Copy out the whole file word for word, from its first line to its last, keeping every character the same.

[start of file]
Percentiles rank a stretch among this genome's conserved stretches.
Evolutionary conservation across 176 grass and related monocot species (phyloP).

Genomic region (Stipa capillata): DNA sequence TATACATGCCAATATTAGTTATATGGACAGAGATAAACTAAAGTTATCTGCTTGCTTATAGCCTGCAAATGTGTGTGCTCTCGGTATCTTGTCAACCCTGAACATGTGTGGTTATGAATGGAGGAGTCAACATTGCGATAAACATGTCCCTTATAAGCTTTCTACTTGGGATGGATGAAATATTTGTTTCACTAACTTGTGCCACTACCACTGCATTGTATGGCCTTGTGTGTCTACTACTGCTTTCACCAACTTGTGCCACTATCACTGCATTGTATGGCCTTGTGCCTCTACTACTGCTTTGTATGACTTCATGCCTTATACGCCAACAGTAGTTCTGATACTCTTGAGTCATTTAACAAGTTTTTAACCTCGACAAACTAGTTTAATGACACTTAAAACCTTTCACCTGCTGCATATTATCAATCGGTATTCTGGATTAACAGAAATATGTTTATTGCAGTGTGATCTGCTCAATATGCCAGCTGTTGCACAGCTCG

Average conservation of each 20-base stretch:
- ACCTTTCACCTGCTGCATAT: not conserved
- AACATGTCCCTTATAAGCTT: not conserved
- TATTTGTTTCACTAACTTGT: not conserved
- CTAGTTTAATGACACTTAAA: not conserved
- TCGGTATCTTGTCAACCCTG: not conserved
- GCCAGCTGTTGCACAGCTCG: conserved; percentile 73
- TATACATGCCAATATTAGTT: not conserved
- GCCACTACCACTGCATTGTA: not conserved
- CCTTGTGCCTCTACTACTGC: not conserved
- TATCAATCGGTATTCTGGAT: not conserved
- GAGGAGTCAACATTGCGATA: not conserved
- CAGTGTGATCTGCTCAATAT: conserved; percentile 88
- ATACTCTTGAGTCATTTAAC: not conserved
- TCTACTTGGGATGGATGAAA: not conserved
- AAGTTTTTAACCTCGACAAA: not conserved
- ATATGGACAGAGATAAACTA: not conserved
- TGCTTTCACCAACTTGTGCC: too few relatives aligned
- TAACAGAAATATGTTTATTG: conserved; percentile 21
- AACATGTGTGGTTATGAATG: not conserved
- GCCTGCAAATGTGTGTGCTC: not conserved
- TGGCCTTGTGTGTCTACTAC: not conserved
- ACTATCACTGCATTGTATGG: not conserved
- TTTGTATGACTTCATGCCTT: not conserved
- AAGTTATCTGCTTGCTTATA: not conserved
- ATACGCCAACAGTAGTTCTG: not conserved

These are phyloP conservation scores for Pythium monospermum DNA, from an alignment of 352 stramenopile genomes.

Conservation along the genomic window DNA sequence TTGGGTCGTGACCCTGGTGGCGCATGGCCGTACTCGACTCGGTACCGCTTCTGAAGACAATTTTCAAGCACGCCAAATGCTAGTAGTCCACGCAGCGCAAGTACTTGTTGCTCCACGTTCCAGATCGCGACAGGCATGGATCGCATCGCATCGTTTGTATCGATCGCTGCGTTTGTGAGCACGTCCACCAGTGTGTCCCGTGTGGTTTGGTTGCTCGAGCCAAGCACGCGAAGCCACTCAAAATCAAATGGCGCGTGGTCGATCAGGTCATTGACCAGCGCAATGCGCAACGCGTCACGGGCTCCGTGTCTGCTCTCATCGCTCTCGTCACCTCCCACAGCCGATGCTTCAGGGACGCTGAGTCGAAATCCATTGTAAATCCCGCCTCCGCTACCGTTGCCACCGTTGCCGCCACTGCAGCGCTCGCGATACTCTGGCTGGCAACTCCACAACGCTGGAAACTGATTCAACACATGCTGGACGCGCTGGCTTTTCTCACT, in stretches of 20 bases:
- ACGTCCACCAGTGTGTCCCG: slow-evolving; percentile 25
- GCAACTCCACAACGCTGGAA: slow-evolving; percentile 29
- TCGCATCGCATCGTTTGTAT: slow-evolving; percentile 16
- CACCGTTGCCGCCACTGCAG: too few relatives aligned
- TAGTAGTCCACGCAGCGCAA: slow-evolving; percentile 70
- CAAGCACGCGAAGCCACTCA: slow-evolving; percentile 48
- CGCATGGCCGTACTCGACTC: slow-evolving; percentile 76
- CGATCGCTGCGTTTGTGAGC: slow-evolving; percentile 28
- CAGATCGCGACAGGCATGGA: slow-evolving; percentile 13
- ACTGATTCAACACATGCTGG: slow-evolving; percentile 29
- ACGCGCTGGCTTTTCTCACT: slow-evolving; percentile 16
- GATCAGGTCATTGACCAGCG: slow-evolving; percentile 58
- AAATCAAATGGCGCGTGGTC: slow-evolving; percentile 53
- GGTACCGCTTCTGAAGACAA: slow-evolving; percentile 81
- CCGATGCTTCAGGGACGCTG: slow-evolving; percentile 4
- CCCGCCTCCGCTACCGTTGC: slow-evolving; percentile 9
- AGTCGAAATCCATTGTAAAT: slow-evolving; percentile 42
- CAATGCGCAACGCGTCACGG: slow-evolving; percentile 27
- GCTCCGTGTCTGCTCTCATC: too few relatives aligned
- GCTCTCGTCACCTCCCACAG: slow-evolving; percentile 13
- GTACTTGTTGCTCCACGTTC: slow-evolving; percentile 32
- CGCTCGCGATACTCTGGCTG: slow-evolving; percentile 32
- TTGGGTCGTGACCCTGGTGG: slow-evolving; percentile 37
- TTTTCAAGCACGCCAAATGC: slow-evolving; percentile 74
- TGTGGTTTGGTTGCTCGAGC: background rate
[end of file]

Percentiles rank a stretch among this genome's conserved stretches.
Evolutionary conservation across 176 grass and related monocot species (phyloP).

Genomic region (Stipa capillata): DNA sequence TATACATGCCAATATTAGTTATATGGACAGAGATAAACTAAAGTTATCTGCTTGCTTATAGCCTGCAAATGTGTGTGCTCTCGGTATCTTGTCAACCCTGAACATGTGTGGTTATGAATGGAGGAGTCAACATTGCGATAAACATGTCCCTTATAAGCTTTCTACTTGGGATGGATGAAATATTTGTTTCACTAACTTGTGCCACTACCACTGCATTGTATGGCCTTGTGTGTCTACTACTGCTTTCACCAACTTGTGCCACTATCACTGCATTGTATGGCCTTGTGCCTCTACTACTGCTTTGTATGACTTCATGCCTTATACGCCAACAGTAGTTCTGATACTCTTGAGTCATTTAACAAGTTTTTAACCTCGACAAACTAGTTTAATGACACTTAAAACCTTTCACCTGCTGCATATTATCAATCGGTATTCTGGATTAACAGAAATATGTTTATTGCAGTGTGATCTGCTCAATATGCCAGCTGTTGCACAGCTCG

Average conservation of each 20-base stretch:
- ACCTTTCACCTGCTGCATAT: not conserved
- AACATGTCCCTTATAAGCTT: not conserved
- TATTTGTTTCACTAACTTGT: not conserved
- CTAGTTTAATGACACTTAAA: not conserved
- TCGGTATCTTGTCAACCCTG: not conserved
- GCCAGCTGTTGCACAGCTCG: conserved; percentile 73
- TATACATGCCAATATTAGTT: not conserved
- GCCACTACCACTGCATTGTA: not conserved
- CCTTGTGCCTCTACTACTGC: not conserved
- TATCAATCGGTATTCTGGAT: not conserved
- GAGGAGTCAACATTGCGATA: not conserved
- CAGTGTGATCTGCTCAATAT: conserved; percentile 88
- ATACTCTTGAGTCATTTAAC: not conserved
- TCTACTTGGGATGGATGAAA: not conserved
- AAGTTTTTAACCTCGACAAA: not conserved
- ATATGGACAGAGATAAACTA: not conserved
- TGCTTTCACCAACTTGTGCC: too few relatives aligned
- TAACAGAAATATGTTTATTG: conserved; percentile 21
- AACATGTGTGGTTATGAATG: not conserved
- GCCTGCAAATGTGTGTGCTC: not conserved
- TGGCCTTGTGTGTCTACTAC: not conserved
- ACTATCACTGCATTGTATGG: not conserved
- TTTGTATGACTTCATGCCTT: not conserved
- AAGTTATCTGCTTGCTTATA: not conserved
- ATACGCCAACAGTAGTTCTG: not conserved

These are phyloP conservation scores for Pythium monospermum DNA, from an alignment of 352 stramenopile genomes.

Conservation along the genomic window DNA sequence TTGGGTCGTGACCCTGGTGGCGCATGGCCGTACTCGACTCGGTACCGCTTCTGAAGACAATTTTCAAGCACGCCAAATGCTAGTAGTCCACGCAGCGCAAGTACTTGTTGCTCCACGTTCCAGATCGCGACAGGCATGGATCGCATCGCATCGTTTGTATCGATCGCTGCGTTTGTGAGCACGTCCACCAGTGTGTCCCGTGTGGTTTGGTTGCTCGAGCCAAGCACGCGAAGCCACTCAAAATCAAATGGCGCGTGGTCGATCAGGTCATTGACCAGCGCAATGCGCAACGCGTCACGGGCTCCGTGTCTGCTCTCATCGCTCTCGTCACCTCCCACAGCCGATGCTTCAGGGACGCTGAGTCGAAATCCATTGTAAATCCCGCCTCCGCTACCGTTGCCACCGTTGCCGCCACTGCAGCGCTCGCGATACTCTGGCTGGCAACTCCACAACGCTGGAAACTGATTCAACACATGCTGGACGCGCTGGCTTTTCTCACT, in stretches of 20 bases:
- ACGTCCACCAGTGTGTCCCG: slow-evolving; percentile 25
- GCAACTCCACAACGCTGGAA: slow-evolving; percentile 29
- TCGCATCGCATCGTTTGTAT: slow-evolving; percentile 16
- CACCGTTGCCGCCACTGCAG: too few relatives aligned
- TAGTAGTCCACGCAGCGCAA: slow-evolving; percentile 70
- CAAGCACGCGAAGCCACTCA: slow-evolving; percentile 48
- CGCATGGCCGTACTCGACTC: slow-evolving; percentile 76
- CGATCGCTGCGTTTGTGAGC: slow-evolving; percentile 28
- CAGATCGCGACAGGCATGGA: slow-evolving; percentile 13
- ACTGATTCAACACATGCTGG: slow-evolving; percentile 29
- ACGCGCTGGCTTTTCTCACT: slow-evolving; percentile 16
- GATCAGGTCATTGACCAGCG: slow-evolving; percentile 58
- AAATCAAATGGCGCGTGGTC: slow-evolving; percentile 53
- GGTACCGCTTCTGAAGACAA: slow-evolving; percentile 81
- CCGATGCTTCAGGGACGCTG: slow-evolving; percentile 4
- CCCGCCTCCGCTACCGTTGC: slow-evolving; percentile 9
- AGTCGAAATCCATTGTAAAT: slow-evolving; percentile 42
- CAATGCGCAACGCGTCACGG: slow-evolving; percentile 27
- GCTCCGTGTCTGCTCTCATC: too few relatives aligned
- GCTCTCGTCACCTCCCACAG: slow-evolving; percentile 13
- GTACTTGTTGCTCCACGTTC: slow-evolving; percentile 32
- CGCTCGCGATACTCTGGCTG: slow-evolving; percentile 32
- TTGGGTCGTGACCCTGGTGG: slow-evolving; percentile 37
- TTTTCAAGCACGCCAAATGC: slow-evolving; percentile 74
- TGTGGTTTGGTTGCTCGAGC: background rate